Cal returns a lot of their starters from 2014, with the most important of those being quarterback Jared Goff (87.6). One of the best quarterbacks in the nation, Goff threw for 3,930 yards and 35 touchdowns a year ago, with 15 of those touchdowns coming on passes 20 yards or more downfield. There’s plenty of talent around him on offense, with Kenny Lawler (82.7) and Stephen Anderson (80.7) at wide receiver, and Daniel Lasco (79.4) in the backfield. The talent level isn’t quite as high on defense, but linebacker Jalen Jefferson (83.7) and a now-healthy safety Griffin Piatt (80.2) are still very good players.
3. Stanford Cardinal
Offensive snaps lost: 3,612 (36.2 percent)
Defensive snaps lost: 6,879 (67.2 percent)
Despite losing Andrus Peat and Ty Montgomery on offense, fans of the Cardinal will be buoyed by quarterback Kevin Hogan’s (77.2) strong finish to the 2014 season. He struggled through the majority of the season, including one of the worst performances by a quarterback all year against Arizona State, but those final three games saw him look much more like the sort of quarterback who can keep the offense ticking in 2015. The big concern for the Cardinal is on defense, with few teams losing as many snaps and quality players, with David Parry, Henry Anderson, James Vaughters and A.J. Tarpley all now in the NFL. How their replacements step up will be key to success.
4. Washington State Cougars
Offensive snaps lost: 3,064 (25.8 percent)
Defensive snaps lost: 2,966 (29.4 percent)
The Cougars have more talent this year as their in-state rivals, with River Cracraft (83.2) and Dom Williams (76.5) capable of filling the void left by Vince Mayle and becoming the team’s top target. Quarterback Luke Falk (75.3) still has a way to go to be one of the best quarterbacks in the country, but plenty of schools around the country would rather have him that what they have, with Falk grading positively on throws 20 yards or more downfield. Defensively the big loss is Xavier Cooper up front, but Kache Palacio (72), Peyton Pelluer (74.1) and Marcellus Pippins (71.7) return.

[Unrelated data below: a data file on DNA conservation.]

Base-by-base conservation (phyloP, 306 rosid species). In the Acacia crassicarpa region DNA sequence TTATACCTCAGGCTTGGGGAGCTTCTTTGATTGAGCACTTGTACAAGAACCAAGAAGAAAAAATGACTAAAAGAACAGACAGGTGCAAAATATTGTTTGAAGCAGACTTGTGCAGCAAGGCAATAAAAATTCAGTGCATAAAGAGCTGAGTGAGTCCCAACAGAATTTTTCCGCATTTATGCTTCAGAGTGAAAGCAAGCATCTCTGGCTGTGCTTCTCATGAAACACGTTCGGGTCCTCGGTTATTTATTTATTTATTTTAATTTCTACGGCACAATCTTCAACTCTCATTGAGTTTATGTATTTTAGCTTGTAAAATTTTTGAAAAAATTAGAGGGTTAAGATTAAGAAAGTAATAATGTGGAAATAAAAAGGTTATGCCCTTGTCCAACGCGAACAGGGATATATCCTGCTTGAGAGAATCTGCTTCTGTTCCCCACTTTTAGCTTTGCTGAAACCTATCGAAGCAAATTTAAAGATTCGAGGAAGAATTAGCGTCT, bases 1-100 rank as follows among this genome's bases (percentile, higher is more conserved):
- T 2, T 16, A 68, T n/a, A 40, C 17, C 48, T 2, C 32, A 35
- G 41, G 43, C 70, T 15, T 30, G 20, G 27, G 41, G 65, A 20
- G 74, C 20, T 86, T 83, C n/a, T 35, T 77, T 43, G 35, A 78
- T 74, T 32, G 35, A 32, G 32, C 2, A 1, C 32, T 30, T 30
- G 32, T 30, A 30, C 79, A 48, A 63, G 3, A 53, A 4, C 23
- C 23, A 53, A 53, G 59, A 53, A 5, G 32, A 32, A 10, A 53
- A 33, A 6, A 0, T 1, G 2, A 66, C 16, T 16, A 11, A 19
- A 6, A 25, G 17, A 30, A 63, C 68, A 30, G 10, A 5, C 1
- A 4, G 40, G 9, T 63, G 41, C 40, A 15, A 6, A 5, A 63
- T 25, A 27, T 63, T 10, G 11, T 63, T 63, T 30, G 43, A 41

5. Washington Huskies
Offensive snaps lost: 6,249 (55.2 percent)
Defensive snaps lost: 6,023 (47.6 percent)
It’s tough to lose as much talent as the Washington Huskies did this offseason, with key players Shaq Thompson, Hau’oli Kikaha, Danny Shelton and Marcus Peters all drafted in the first two rounds of the NFL draft. That’s not good news for a team that was based around their strong defense and, despite solid players like Travis Feeney (77.4) and Kevin King (76.6), Washington fans should expect a significant drop-off here. Thompson was their best offensive player a year ago too, despite playing just 119 snaps on that side of that ball, and they’ll be hoping that John Ross (67.7) can grow as a player and add to the big plays he made a year ago.
6. Oregon State Beavers
Offensive snaps lost: 3,009 (29.0 percent)
Defensive snaps lost: 6,597 (67.2 percent)
While they did lose starting quarterback Sean Mannion, who we had with a negative grade in 2014, the Beavers will be glad to still have running back Storm Woods around, after he rushed for 736 yards and averaged 6.1 yards per carry in 2014. That’s especially true when they can run him behind their best player on offense in full back Ricky Ortiz (83.1). The bad news for the Beavers is that there isn’t a whole lot of talent outside of safety Justin Strong (76.3) and cornerback Larry Scott (71) on that defense, with key players like Steven Nelson and Michael Doctor no longer around.
Gordon McGuinness | Analyst, Lead Special Teams Analyst
Gordon has worked at PFF since 2011, and now heads up the company’s special teams analysis processes. His work in-season focuses on college football, while he is also heavily involved in PFF’s NFL draft coverage.